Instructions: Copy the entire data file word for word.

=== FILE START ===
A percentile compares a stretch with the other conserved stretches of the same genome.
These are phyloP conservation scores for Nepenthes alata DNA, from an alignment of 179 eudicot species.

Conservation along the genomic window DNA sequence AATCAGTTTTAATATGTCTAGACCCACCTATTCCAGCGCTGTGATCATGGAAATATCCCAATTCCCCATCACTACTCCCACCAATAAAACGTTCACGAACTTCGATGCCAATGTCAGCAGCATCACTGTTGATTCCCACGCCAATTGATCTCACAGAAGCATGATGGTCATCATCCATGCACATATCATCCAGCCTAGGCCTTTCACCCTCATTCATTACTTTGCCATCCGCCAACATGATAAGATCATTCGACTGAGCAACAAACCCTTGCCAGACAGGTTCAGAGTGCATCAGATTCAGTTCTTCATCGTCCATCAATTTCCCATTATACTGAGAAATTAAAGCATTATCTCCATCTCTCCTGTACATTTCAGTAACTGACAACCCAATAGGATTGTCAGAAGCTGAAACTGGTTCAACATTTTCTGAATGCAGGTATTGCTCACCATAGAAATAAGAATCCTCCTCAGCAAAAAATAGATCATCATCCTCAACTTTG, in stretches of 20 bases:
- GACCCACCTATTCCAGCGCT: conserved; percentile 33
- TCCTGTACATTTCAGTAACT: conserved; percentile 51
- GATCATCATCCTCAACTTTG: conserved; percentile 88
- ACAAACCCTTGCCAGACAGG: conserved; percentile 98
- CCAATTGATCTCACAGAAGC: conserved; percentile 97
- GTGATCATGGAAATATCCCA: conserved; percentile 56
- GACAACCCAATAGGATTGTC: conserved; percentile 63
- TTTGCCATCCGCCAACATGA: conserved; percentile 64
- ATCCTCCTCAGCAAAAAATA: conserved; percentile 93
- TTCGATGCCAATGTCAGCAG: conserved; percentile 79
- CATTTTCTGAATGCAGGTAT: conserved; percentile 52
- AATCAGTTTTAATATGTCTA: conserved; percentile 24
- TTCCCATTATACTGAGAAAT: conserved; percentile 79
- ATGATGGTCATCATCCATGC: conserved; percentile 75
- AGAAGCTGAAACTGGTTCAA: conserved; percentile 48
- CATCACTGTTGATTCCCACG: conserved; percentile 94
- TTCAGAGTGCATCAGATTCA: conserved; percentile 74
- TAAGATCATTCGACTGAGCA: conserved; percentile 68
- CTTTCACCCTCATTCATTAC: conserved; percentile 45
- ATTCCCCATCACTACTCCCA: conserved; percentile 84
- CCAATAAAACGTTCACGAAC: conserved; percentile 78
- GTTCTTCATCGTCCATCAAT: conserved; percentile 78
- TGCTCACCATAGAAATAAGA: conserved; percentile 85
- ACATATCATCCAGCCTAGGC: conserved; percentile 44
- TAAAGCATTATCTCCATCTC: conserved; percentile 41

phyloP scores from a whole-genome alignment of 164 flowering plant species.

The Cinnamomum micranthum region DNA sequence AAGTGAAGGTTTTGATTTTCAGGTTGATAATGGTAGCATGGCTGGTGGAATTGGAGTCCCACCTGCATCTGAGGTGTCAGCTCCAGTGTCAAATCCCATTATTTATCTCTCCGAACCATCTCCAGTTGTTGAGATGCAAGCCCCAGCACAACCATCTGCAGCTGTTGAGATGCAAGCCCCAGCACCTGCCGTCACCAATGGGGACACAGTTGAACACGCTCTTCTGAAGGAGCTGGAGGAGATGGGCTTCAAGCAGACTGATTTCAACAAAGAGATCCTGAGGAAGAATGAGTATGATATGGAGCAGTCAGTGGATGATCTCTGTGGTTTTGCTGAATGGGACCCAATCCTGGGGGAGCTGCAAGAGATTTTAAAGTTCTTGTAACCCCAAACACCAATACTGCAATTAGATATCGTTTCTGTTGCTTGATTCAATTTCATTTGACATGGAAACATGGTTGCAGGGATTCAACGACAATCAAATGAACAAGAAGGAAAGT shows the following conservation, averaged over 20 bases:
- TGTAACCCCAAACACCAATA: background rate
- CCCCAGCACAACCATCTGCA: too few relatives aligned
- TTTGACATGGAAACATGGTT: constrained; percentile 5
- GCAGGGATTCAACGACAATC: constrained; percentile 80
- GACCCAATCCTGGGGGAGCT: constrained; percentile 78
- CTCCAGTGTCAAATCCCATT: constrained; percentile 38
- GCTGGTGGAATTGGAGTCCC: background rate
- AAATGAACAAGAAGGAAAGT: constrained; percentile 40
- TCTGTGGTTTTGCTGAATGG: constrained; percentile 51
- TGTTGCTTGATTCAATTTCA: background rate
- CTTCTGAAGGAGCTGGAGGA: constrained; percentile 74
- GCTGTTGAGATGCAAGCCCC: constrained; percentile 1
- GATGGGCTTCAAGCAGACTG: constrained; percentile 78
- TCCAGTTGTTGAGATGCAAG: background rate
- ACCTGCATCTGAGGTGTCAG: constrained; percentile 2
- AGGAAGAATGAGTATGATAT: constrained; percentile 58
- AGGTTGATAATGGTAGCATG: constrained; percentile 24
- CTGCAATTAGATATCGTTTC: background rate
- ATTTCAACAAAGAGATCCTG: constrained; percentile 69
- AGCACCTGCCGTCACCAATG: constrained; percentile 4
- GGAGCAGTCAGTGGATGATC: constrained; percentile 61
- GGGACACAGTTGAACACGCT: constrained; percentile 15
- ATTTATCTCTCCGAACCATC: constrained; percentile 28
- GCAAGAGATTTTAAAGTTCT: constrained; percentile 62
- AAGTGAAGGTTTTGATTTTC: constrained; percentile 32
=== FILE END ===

A percentile compares a stretch with the other conserved stretches of the same genome.
These are phyloP conservation scores for Nepenthes alata DNA, from an alignment of 179 eudicot species.

Conservation along the genomic window DNA sequence AATCAGTTTTAATATGTCTAGACCCACCTATTCCAGCGCTGTGATCATGGAAATATCCCAATTCCCCATCACTACTCCCACCAATAAAACGTTCACGAACTTCGATGCCAATGTCAGCAGCATCACTGTTGATTCCCACGCCAATTGATCTCACAGAAGCATGATGGTCATCATCCATGCACATATCATCCAGCCTAGGCCTTTCACCCTCATTCATTACTTTGCCATCCGCCAACATGATAAGATCATTCGACTGAGCAACAAACCCTTGCCAGACAGGTTCAGAGTGCATCAGATTCAGTTCTTCATCGTCCATCAATTTCCCATTATACTGAGAAATTAAAGCATTATCTCCATCTCTCCTGTACATTTCAGTAACTGACAACCCAATAGGATTGTCAGAAGCTGAAACTGGTTCAACATTTTCTGAATGCAGGTATTGCTCACCATAGAAATAAGAATCCTCCTCAGCAAAAAATAGATCATCATCCTCAACTTTG, in stretches of 20 bases:
- GACCCACCTATTCCAGCGCT: conserved; percentile 33
- TCCTGTACATTTCAGTAACT: conserved; percentile 51
- GATCATCATCCTCAACTTTG: conserved; percentile 88
- ACAAACCCTTGCCAGACAGG: conserved; percentile 98
- CCAATTGATCTCACAGAAGC: conserved; percentile 97
- GTGATCATGGAAATATCCCA: conserved; percentile 56
- GACAACCCAATAGGATTGTC: conserved; percentile 63
- TTTGCCATCCGCCAACATGA: conserved; percentile 64
- ATCCTCCTCAGCAAAAAATA: conserved; percentile 93
- TTCGATGCCAATGTCAGCAG: conserved; percentile 79
- CATTTTCTGAATGCAGGTAT: conserved; percentile 52
- AATCAGTTTTAATATGTCTA: conserved; percentile 24
- TTCCCATTATACTGAGAAAT: conserved; percentile 79
- ATGATGGTCATCATCCATGC: conserved; percentile 75
- AGAAGCTGAAACTGGTTCAA: conserved; percentile 48
- CATCACTGTTGATTCCCACG: conserved; percentile 94
- TTCAGAGTGCATCAGATTCA: conserved; percentile 74
- TAAGATCATTCGACTGAGCA: conserved; percentile 68
- CTTTCACCCTCATTCATTAC: conserved; percentile 45
- ATTCCCCATCACTACTCCCA: conserved; percentile 84
- CCAATAAAACGTTCACGAAC: conserved; percentile 78
- GTTCTTCATCGTCCATCAAT: conserved; percentile 78
- TGCTCACCATAGAAATAAGA: conserved; percentile 85
- ACATATCATCCAGCCTAGGC: conserved; percentile 44
- TAAAGCATTATCTCCATCTC: conserved; percentile 41

phyloP scores from a whole-genome alignment of 164 flowering plant species.

The Cinnamomum micranthum region DNA sequence AAGTGAAGGTTTTGATTTTCAGGTTGATAATGGTAGCATGGCTGGTGGAATTGGAGTCCCACCTGCATCTGAGGTGTCAGCTCCAGTGTCAAATCCCATTATTTATCTCTCCGAACCATCTCCAGTTGTTGAGATGCAAGCCCCAGCACAACCATCTGCAGCTGTTGAGATGCAAGCCCCAGCACCTGCCGTCACCAATGGGGACACAGTTGAACACGCTCTTCTGAAGGAGCTGGAGGAGATGGGCTTCAAGCAGACTGATTTCAACAAAGAGATCCTGAGGAAGAATGAGTATGATATGGAGCAGTCAGTGGATGATCTCTGTGGTTTTGCTGAATGGGACCCAATCCTGGGGGAGCTGCAAGAGATTTTAAAGTTCTTGTAACCCCAAACACCAATACTGCAATTAGATATCGTTTCTGTTGCTTGATTCAATTTCATTTGACATGGAAACATGGTTGCAGGGATTCAACGACAATCAAATGAACAAGAAGGAAAGT shows the following conservation, averaged over 20 bases:
- TGTAACCCCAAACACCAATA: background rate
- CCCCAGCACAACCATCTGCA: too few relatives aligned
- TTTGACATGGAAACATGGTT: constrained; percentile 5
- GCAGGGATTCAACGACAATC: constrained; percentile 80
- GACCCAATCCTGGGGGAGCT: constrained; percentile 78
- CTCCAGTGTCAAATCCCATT: constrained; percentile 38
- GCTGGTGGAATTGGAGTCCC: background rate
- AAATGAACAAGAAGGAAAGT: constrained; percentile 40
- TCTGTGGTTTTGCTGAATGG: constrained; percentile 51
- TGTTGCTTGATTCAATTTCA: background rate
- CTTCTGAAGGAGCTGGAGGA: constrained; percentile 74
- GCTGTTGAGATGCAAGCCCC: constrained; percentile 1
- GATGGGCTTCAAGCAGACTG: constrained; percentile 78
- TCCAGTTGTTGAGATGCAAG: background rate
- ACCTGCATCTGAGGTGTCAG: constrained; percentile 2
- AGGAAGAATGAGTATGATAT: constrained; percentile 58
- AGGTTGATAATGGTAGCATG: constrained; percentile 24
- CTGCAATTAGATATCGTTTC: background rate
- ATTTCAACAAAGAGATCCTG: constrained; percentile 69
- AGCACCTGCCGTCACCAATG: constrained; percentile 4
- GGAGCAGTCAGTGGATGATC: constrained; percentile 61
- GGGACACAGTTGAACACGCT: constrained; percentile 15
- ATTTATCTCTCCGAACCATC: constrained; percentile 28
- GCAAGAGATTTTAAAGTTCT: constrained; percentile 62
- AAGTGAAGGTTTTGATTTTC: constrained; percentile 32